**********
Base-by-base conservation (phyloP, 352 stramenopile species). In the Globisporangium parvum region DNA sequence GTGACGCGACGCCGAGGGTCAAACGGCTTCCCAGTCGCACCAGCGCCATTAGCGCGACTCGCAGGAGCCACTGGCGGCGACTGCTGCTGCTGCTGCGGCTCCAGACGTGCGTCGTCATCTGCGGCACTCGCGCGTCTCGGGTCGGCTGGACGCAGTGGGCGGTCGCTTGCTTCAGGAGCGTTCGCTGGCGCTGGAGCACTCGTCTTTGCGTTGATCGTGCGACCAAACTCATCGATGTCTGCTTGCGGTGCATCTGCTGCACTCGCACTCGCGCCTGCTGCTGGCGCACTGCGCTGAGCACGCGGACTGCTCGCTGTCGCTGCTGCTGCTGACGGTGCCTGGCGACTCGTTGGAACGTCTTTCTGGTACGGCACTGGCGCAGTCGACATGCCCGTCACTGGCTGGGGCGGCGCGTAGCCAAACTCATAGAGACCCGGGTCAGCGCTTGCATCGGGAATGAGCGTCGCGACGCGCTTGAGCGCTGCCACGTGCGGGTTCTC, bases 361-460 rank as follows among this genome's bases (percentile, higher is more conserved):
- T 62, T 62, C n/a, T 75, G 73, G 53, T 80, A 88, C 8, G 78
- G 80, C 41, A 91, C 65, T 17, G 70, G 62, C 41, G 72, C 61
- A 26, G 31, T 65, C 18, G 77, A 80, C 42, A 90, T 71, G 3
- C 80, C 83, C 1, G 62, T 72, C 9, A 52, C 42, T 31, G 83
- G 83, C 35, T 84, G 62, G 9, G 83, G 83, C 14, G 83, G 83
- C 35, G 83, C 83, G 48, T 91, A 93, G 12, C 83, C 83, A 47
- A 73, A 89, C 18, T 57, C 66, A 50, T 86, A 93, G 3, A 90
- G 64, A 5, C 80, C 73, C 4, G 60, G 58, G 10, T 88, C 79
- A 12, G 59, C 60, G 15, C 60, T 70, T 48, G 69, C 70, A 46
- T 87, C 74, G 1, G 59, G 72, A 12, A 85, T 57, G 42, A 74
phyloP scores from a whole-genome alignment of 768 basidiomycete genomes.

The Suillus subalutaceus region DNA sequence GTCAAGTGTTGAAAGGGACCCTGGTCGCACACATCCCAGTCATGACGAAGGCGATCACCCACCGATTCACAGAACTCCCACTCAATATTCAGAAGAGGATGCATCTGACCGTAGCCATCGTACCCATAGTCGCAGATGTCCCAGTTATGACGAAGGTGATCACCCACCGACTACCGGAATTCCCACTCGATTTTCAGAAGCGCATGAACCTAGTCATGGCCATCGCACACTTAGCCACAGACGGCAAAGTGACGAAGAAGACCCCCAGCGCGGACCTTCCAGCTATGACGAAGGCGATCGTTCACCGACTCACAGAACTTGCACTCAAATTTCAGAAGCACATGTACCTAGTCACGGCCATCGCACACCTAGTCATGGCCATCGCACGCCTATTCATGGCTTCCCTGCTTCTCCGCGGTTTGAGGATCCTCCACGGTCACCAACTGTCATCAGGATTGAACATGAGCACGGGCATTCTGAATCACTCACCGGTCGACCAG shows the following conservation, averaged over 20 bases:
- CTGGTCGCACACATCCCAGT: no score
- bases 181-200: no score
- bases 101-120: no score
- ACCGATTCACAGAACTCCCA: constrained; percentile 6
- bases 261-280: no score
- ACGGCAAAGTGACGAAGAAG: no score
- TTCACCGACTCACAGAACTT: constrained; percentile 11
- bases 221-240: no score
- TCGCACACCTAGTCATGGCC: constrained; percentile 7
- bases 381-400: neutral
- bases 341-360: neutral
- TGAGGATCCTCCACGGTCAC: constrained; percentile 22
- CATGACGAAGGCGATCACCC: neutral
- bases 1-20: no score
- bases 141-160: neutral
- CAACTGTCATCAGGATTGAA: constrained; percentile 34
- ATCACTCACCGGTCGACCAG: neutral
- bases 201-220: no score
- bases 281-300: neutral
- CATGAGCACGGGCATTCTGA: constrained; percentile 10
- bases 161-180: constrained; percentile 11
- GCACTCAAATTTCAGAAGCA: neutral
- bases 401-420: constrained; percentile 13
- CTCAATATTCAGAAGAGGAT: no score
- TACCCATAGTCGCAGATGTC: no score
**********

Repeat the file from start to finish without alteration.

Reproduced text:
Base-by-base conservation (phyloP, 352 stramenopile species). In the Globisporangium parvum region DNA sequence GTGACGCGACGCCGAGGGTCAAACGGCTTCCCAGTCGCACCAGCGCCATTAGCGCGACTCGCAGGAGCCACTGGCGGCGACTGCTGCTGCTGCTGCGGCTCCAGACGTGCGTCGTCATCTGCGGCACTCGCGCGTCTCGGGTCGGCTGGACGCAGTGGGCGGTCGCTTGCTTCAGGAGCGTTCGCTGGCGCTGGAGCACTCGTCTTTGCGTTGATCGTGCGACCAAACTCATCGATGTCTGCTTGCGGTGCATCTGCTGCACTCGCACTCGCGCCTGCTGCTGGCGCACTGCGCTGAGCACGCGGACTGCTCGCTGTCGCTGCTGCTGCTGACGGTGCCTGGCGACTCGTTGGAACGTCTTTCTGGTACGGCACTGGCGCAGTCGACATGCCCGTCACTGGCTGGGGCGGCGCGTAGCCAAACTCATAGAGACCCGGGTCAGCGCTTGCATCGGGAATGAGCGTCGCGACGCGCTTGAGCGCTGCCACGTGCGGGTTCTC, bases 361-460 rank as follows among this genome's bases (percentile, higher is more conserved):
- T 62, T 62, C n/a, T 75, G 73, G 53, T 80, A 88, C 8, G 78
- G 80, C 41, A 91, C 65, T 17, G 70, G 62, C 41, G 72, C 61
- A 26, G 31, T 65, C 18, G 77, A 80, C 42, A 90, T 71, G 3
- C 80, C 83, C 1, G 62, T 72, C 9, A 52, C 42, T 31, G 83
- G 83, C 35, T 84, G 62, G 9, G 83, G 83, C 14, G 83, G 83
- C 35, G 83, C 83, G 48, T 91, A 93, G 12, C 83, C 83, A 47
- A 73, A 89, C 18, T 57, C 66, A 50, T 86, A 93, G 3, A 90
- G 64, A 5, C 80, C 73, C 4, G 60, G 58, G 10, T 88, C 79
- A 12, G 59, C 60, G 15, C 60, T 70, T 48, G 69, C 70, A 46
- T 87, C 74, G 1, G 59, G 72, A 12, A 85, T 57, G 42, A 74
phyloP scores from a whole-genome alignment of 768 basidiomycete genomes.

The Suillus subalutaceus region DNA sequence GTCAAGTGTTGAAAGGGACCCTGGTCGCACACATCCCAGTCATGACGAAGGCGATCACCCACCGATTCACAGAACTCCCACTCAATATTCAGAAGAGGATGCATCTGACCGTAGCCATCGTACCCATAGTCGCAGATGTCCCAGTTATGACGAAGGTGATCACCCACCGACTACCGGAATTCCCACTCGATTTTCAGAAGCGCATGAACCTAGTCATGGCCATCGCACACTTAGCCACAGACGGCAAAGTGACGAAGAAGACCCCCAGCGCGGACCTTCCAGCTATGACGAAGGCGATCGTTCACCGACTCACAGAACTTGCACTCAAATTTCAGAAGCACATGTACCTAGTCACGGCCATCGCACACCTAGTCATGGCCATCGCACGCCTATTCATGGCTTCCCTGCTTCTCCGCGGTTTGAGGATCCTCCACGGTCACCAACTGTCATCAGGATTGAACATGAGCACGGGCATTCTGAATCACTCACCGGTCGACCAG shows the following conservation, averaged over 20 bases:
- CTGGTCGCACACATCCCAGT: no score
- bases 181-200: no score
- bases 101-120: no score
- ACCGATTCACAGAACTCCCA: constrained; percentile 6
- bases 261-280: no score
- ACGGCAAAGTGACGAAGAAG: no score
- TTCACCGACTCACAGAACTT: constrained; percentile 11
- bases 221-240: no score
- TCGCACACCTAGTCATGGCC: constrained; percentile 7
- bases 381-400: neutral
- bases 341-360: neutral
- TGAGGATCCTCCACGGTCAC: constrained; percentile 22
- CATGACGAAGGCGATCACCC: neutral
- bases 1-20: no score
- bases 141-160: neutral
- CAACTGTCATCAGGATTGAA: constrained; percentile 34
- ATCACTCACCGGTCGACCAG: neutral
- bases 201-220: no score
- bases 281-300: neutral
- CATGAGCACGGGCATTCTGA: constrained; percentile 10
- bases 161-180: constrained; percentile 11
- GCACTCAAATTTCAGAAGCA: neutral
- bases 401-420: constrained; percentile 13
- CTCAATATTCAGAAGAGGAT: no score
- TACCCATAGTCGCAGATGTC: no score